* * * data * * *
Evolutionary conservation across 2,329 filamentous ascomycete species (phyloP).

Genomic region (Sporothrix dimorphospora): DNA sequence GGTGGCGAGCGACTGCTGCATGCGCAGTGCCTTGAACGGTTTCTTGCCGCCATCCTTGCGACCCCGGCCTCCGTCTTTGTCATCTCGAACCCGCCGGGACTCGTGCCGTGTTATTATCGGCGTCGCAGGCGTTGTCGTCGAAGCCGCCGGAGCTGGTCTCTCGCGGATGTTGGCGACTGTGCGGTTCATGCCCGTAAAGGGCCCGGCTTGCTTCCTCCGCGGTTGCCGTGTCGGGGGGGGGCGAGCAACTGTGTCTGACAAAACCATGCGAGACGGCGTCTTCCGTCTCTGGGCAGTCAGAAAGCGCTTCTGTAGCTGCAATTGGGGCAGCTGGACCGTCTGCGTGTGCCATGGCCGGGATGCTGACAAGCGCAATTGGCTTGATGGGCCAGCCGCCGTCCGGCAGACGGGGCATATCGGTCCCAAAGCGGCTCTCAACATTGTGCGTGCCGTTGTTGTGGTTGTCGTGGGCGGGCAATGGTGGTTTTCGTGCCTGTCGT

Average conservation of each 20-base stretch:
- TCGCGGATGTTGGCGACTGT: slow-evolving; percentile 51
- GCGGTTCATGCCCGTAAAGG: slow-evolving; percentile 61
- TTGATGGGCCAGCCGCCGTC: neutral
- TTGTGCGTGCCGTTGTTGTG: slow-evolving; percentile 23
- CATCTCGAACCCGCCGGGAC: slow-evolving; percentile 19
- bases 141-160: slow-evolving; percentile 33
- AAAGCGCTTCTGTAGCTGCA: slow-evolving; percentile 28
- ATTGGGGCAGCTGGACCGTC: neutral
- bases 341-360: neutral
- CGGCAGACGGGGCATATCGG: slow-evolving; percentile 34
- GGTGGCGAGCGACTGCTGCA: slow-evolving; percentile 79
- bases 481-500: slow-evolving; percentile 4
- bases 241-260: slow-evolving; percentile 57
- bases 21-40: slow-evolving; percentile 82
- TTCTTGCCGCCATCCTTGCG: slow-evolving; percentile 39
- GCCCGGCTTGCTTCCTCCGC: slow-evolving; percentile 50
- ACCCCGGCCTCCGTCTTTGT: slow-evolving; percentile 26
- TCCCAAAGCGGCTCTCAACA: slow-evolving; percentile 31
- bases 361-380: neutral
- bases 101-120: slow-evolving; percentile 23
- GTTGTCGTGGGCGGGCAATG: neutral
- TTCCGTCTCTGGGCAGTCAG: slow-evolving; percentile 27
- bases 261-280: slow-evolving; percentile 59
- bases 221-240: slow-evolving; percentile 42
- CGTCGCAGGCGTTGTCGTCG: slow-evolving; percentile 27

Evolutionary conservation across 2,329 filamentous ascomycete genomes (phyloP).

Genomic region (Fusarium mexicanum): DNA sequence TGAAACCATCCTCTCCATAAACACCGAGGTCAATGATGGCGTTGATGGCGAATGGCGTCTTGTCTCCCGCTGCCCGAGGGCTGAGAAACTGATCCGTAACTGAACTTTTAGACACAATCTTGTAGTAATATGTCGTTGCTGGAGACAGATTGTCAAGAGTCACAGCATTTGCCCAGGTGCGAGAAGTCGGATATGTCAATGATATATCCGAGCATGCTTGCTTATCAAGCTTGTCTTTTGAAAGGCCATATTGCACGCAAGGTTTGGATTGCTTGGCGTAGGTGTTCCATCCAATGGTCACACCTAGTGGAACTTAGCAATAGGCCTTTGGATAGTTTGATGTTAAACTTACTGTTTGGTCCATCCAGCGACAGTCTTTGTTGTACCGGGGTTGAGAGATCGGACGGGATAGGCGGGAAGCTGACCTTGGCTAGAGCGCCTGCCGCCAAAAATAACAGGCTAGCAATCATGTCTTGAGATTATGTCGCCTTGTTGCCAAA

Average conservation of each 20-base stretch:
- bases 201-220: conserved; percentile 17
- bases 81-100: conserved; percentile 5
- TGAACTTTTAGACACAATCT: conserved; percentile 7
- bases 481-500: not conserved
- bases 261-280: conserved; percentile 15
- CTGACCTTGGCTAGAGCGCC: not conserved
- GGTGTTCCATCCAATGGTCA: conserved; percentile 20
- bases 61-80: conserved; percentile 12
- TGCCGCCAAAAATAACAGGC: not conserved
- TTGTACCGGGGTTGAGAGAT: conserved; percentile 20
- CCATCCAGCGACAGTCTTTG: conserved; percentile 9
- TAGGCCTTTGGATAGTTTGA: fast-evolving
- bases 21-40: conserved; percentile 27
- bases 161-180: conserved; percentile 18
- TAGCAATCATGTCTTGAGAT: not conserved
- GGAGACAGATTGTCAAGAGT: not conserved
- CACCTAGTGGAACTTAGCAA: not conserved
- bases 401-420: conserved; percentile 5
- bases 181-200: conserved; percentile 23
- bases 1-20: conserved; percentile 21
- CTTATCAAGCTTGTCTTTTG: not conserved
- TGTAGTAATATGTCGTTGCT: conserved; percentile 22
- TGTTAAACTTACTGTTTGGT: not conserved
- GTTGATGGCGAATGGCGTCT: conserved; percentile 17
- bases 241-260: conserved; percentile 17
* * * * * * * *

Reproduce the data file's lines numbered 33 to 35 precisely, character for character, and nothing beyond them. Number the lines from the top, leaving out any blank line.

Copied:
- bases 81-100: conserved; percentile 5
- TGAACTTTTAGACACAATCT: conserved; percentile 7
- bases 481-500: not conserved